With the Phoenix Mars lander in full science-operation-swing, the robotic arm has just scraped an “almost perfect” mix of regolith and water ice for its next analysis. Using a blade on the scoop, the robotic arm carried out 50 scraping actions across the bottom of the enlarged “Snow White” trench that was excavated on June 17th (22 sols since Phoenix touched down). Today, on Sol 33 of the mission, Phoenix has been preparing little mounds of dirt ready to be scooped up and dropped into the Thermal and Evolved-Gas Analyzer (TEGA) so the constituent minerals and water can be analysed. Besides, Phoenix has just built the first ever mini-sand castles on the Martian surface!
On Sol 24 of the mission, only 24 sols after it landed on Mars, Phoenix found the first evidence of water ice on the Martian surface. Pictures taken four sols apart showed a white substance had sublimed into the tenuous Martian atmosphere at about the correct rate for water ice under those conditions. This was after a bumpy start when the clumpy regolith didn’t make it past the TEGA screen in a preliminary oven experiment. Then last week, Phoenix carried out a preliminary “wet-lab” test with the Microscopy, Electrochemistry and Conductivity Analyzer (MECA) instrument and found the mix of minerals in the Mars regolith and its pH levels had a striking resemblance with soils commonly found here on Earth. With all these groundbreaking discoveries mounting up, what can we expect next?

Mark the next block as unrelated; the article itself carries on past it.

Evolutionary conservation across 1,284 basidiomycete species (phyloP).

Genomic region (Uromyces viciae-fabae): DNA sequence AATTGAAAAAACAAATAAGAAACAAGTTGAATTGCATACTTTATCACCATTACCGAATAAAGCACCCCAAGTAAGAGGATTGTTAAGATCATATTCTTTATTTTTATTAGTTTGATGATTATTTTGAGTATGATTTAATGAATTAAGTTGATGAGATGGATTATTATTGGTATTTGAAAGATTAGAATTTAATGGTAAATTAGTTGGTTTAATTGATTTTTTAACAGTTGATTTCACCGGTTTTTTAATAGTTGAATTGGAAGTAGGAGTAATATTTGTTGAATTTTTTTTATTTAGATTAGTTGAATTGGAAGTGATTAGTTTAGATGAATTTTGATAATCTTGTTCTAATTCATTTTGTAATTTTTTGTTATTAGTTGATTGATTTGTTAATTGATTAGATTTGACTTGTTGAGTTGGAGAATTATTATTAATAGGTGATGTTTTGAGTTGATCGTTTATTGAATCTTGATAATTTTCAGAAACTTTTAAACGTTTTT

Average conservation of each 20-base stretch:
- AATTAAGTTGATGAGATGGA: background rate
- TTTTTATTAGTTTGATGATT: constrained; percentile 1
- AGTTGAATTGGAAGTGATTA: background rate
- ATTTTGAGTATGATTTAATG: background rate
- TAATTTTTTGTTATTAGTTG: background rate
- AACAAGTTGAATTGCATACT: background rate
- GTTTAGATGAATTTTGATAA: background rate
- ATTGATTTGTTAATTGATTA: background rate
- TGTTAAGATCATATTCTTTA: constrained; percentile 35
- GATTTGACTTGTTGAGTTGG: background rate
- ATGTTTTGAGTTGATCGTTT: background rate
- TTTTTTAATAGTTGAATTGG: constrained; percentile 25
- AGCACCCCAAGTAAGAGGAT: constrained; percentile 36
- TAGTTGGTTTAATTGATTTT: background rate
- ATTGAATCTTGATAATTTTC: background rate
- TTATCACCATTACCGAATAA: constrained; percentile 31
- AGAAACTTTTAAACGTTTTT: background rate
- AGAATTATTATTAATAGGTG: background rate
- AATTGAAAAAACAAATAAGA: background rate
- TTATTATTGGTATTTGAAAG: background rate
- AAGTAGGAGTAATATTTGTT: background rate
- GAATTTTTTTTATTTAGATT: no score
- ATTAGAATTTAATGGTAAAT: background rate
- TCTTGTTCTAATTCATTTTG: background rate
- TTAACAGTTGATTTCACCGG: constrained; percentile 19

Well, today’s announcement suggests the next step is to thoroughly prepare small piles of samples scraped from the bottom of a trench called “Snow White” dug on Sol 22. Once this is complete, each sample (containing approximately two to four teaspoonfuls) can then be sprinkled into the TEGA instrument so thorough analysis can take place. The bottom of Snow White appears to be rich in water ice, so the scraping action will have created small particles of regolith and small ice crystals. Having encountered the clumpiness of regolith before, the mission scientists are keen to push ahead with some flawless experiments.
Having overviewed the small samples, agreeing that the piles were “almost perfect samples of the interface of ice and soil,” Phoenix has been sent commands to scoop up each pile of dirt and sprinkle them into the TEGA. The instrument will then bake and analyse the soil to assess its volatile ingredients, like water. The melting point of the water ice can also be assessed. Once the data has been transmitted back to Earth scientists can begin to study the constituents of the sub-surface regolith, gaining a detailed look into just how hospitable the Red Planet could be.
Keep making those little sand castles Phoenix, we’re watching you very closely…
Source: Phoenix (University of Arizona)